First, let me offer my apologies for such a long time between posts. No Excuses!
If you have never stood in freezing cold water up to your waist in the wee hours of the morning waiting for smelt to run you are much more sane than I! I went to college in the Upper Peninsula of Michigan and smelt dipping is a tradition for the locals there. Every night, just after the ice melts on Lake Superior, small sardine-like fish called rainbow smelt run up into the streams connected to the lake in the millions (yes millions). When you stand in the middle of these streams in your waders you can literally feel them banging against your legs in waves.
You catch these fish by using a 5 gallon plastic barrel with the bottom cut out and replaced with screen mesh. The size of the gaps in the mesh is important because if its too small you catch too many fish that you can’t use. If its too big you only get a small number of the biggest fish. There is a dynamic that needs to balanced to catch enough fish to make it worthwhile to stand all night long in freezing water but not too many really small worthless fish. Now, here is the insurance part of all this….Insurance companies have to balance this “Smelt Dip Dynamic” as they make decisions about risk selection.
One of the most critical issues associated with the profitability of any insurance program, captive or traditional, is the selection of the participating risks in the group of insureds. How you set the criteria for selection determines the quality of risk and the number of risks that might qualify. This decision process has a lot of moving parts. Insurance theory has several, often competing, criteria that all come together to form the operational characteristics of an insurance company. On one hand the theory of large numbers says that you have to have a lot if risk units mixed together in order to have predictable loss results. On the other hand we know that some risk units just don’t have the loss control characteristics that make them good risks.
One approach to risk selection would be to accept only a very exclusive group made up of accounts representing the very best loss ratios. This might work if you have a large enough group of acceptable risks in the group. Beside the statistical shortcomings of a small group of insureds there are the fixed costs of an insurance program that must be covered as one of the expenses of the program. In order to cover costs and alleviate some of the statistical problems of a small group we would have to raise prices but then these excellent risks might be able to go somewhere else and get a better price.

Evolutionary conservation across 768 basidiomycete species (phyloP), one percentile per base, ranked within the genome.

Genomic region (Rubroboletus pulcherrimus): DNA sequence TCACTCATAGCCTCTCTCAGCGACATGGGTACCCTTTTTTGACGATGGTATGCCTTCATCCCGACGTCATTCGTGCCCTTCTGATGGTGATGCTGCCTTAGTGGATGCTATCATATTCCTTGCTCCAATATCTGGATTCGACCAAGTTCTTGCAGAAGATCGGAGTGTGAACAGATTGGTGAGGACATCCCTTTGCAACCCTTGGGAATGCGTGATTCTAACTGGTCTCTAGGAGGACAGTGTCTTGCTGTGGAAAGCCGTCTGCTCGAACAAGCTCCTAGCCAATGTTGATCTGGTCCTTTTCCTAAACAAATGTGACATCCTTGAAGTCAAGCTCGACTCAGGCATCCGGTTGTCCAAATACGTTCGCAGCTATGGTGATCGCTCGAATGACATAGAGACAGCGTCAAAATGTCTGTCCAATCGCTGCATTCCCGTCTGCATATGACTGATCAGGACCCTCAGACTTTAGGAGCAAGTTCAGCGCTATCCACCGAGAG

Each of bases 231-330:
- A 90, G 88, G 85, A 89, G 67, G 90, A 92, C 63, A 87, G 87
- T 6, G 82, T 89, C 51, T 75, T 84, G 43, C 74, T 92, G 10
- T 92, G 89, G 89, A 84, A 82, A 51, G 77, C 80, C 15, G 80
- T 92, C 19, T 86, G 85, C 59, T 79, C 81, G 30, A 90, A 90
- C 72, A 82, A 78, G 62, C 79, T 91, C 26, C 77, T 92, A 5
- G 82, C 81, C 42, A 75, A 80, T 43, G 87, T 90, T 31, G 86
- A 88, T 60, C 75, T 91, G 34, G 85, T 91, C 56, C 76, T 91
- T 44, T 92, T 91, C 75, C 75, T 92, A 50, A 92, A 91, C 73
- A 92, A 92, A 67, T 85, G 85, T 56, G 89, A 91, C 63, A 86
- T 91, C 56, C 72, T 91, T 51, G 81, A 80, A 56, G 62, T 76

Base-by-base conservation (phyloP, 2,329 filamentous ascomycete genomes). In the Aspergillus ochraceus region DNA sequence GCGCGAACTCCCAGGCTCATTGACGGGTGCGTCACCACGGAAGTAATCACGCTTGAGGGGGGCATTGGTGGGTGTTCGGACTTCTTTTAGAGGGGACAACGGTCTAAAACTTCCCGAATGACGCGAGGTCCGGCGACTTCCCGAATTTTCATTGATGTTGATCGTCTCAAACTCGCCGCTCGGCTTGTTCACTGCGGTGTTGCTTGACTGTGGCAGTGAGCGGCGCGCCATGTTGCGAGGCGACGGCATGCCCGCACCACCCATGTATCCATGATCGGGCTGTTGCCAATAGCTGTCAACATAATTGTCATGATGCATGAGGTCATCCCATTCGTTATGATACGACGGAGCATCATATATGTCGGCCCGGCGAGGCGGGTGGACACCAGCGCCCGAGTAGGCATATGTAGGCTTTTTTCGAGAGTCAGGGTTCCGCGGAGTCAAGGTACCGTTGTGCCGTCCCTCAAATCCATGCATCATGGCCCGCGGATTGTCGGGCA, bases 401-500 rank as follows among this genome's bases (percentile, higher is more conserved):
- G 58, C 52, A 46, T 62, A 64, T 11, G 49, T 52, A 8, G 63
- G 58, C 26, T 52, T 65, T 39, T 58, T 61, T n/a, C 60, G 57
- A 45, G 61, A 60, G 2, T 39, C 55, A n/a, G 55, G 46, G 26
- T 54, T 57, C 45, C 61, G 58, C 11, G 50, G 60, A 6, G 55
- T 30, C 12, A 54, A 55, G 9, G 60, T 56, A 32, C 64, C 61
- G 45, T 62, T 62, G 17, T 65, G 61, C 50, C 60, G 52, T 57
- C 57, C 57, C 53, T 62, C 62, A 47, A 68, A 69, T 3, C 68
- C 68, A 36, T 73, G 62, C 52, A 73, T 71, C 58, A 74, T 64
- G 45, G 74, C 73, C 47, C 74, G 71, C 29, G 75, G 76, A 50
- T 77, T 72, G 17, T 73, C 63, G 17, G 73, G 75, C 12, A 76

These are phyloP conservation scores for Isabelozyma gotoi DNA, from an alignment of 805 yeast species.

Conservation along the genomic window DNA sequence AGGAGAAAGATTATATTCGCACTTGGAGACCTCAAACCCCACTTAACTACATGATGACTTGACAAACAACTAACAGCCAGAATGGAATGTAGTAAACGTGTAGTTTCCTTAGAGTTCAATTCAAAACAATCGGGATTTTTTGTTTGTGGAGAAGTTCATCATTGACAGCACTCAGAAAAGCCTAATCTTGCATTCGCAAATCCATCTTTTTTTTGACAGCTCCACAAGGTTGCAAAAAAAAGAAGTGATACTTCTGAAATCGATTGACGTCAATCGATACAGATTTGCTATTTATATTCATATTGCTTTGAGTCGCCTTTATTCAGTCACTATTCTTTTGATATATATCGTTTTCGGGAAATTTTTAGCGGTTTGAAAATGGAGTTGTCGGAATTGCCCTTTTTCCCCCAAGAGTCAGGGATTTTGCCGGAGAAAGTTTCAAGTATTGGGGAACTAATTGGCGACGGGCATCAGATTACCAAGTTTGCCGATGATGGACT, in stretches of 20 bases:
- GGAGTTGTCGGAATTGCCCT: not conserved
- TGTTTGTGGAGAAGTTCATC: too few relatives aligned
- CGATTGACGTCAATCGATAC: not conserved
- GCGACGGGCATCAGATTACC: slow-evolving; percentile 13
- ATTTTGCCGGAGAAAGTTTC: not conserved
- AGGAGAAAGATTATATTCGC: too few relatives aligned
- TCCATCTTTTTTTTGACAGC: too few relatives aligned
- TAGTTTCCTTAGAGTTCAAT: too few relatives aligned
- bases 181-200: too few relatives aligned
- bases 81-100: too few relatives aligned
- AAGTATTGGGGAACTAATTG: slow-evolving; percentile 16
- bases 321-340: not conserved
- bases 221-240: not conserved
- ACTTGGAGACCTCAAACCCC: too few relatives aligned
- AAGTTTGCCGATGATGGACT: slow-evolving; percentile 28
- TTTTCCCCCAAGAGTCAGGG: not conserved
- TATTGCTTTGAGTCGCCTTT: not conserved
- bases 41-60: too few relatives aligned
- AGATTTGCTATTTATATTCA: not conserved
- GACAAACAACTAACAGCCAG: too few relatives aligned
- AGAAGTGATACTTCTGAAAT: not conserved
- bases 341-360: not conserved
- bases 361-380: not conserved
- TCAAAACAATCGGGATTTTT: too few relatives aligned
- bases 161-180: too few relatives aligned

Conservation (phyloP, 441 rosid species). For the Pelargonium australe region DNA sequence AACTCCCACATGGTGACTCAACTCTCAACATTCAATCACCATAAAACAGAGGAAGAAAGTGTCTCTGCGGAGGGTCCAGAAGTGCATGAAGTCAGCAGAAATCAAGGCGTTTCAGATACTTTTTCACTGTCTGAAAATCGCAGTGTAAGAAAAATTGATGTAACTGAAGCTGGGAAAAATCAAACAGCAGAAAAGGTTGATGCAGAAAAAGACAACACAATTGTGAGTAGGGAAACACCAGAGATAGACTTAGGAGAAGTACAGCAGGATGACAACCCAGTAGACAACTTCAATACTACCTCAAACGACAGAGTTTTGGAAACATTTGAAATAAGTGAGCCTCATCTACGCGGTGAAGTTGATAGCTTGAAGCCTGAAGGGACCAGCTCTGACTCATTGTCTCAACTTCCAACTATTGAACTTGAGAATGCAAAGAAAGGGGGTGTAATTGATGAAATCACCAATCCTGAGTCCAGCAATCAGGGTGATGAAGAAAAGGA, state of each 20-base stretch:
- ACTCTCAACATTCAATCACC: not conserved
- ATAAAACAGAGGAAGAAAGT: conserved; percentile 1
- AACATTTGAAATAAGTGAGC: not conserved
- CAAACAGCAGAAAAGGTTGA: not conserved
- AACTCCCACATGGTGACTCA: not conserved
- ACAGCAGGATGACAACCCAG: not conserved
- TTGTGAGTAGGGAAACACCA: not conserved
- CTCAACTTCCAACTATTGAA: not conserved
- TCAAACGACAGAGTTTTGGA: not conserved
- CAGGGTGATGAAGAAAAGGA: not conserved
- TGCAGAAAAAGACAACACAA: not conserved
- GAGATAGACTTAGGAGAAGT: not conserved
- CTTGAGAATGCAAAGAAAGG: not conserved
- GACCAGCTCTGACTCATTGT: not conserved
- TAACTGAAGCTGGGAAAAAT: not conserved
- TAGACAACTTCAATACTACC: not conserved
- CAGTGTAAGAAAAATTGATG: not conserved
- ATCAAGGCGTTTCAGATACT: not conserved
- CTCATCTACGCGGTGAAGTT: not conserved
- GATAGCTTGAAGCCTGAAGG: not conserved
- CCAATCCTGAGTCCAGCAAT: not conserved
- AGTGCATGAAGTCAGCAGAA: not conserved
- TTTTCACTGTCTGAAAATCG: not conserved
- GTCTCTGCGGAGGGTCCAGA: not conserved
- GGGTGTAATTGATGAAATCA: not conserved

Another approach would be to take all comers and build a very large risk group that would have very predictable statistical performance but because there were no criteria to entry would end up with some very bad players in the pool. The experience of the good loss performers would offset the cost of the poorer performers but the overall premiums would have to be higher to compensate for the bad risks. Again, good risk could find a cheaper deal and the bad risk wouldn’t be able to find a better price anywhere. The result, adverse selection.
Enter “The Smelt Dip Dynamic”. Imagine that the risk selection criteria is correlated to the size of the mesh in the bottom of our 5 gallon plastic barrel. It needs to be wide enough to let the very bad accounts flow through without being captured, but small enough to catch enough good fish to make the process worthwhile, both from a cost perspective and from a statistical perspective.
Captives differ from traditional insurance programs in how they determine how big to make the mesh. Because captive participants are typically larger accounts that take a significant share of frequency layer losses they already have a larger statistical base to predict losses on. Captives also have a lower expense load than a traditional insurer so there is less cost that has to be distributed in the program. The end result is that a captive can pick and choose the very best risk to be a participant in the program and still maintain a reasonable degree of statistical credibility.
In our analogy, captives are only after the biggest and best fish they can find and they set their underwriting criteria to ensure that happens.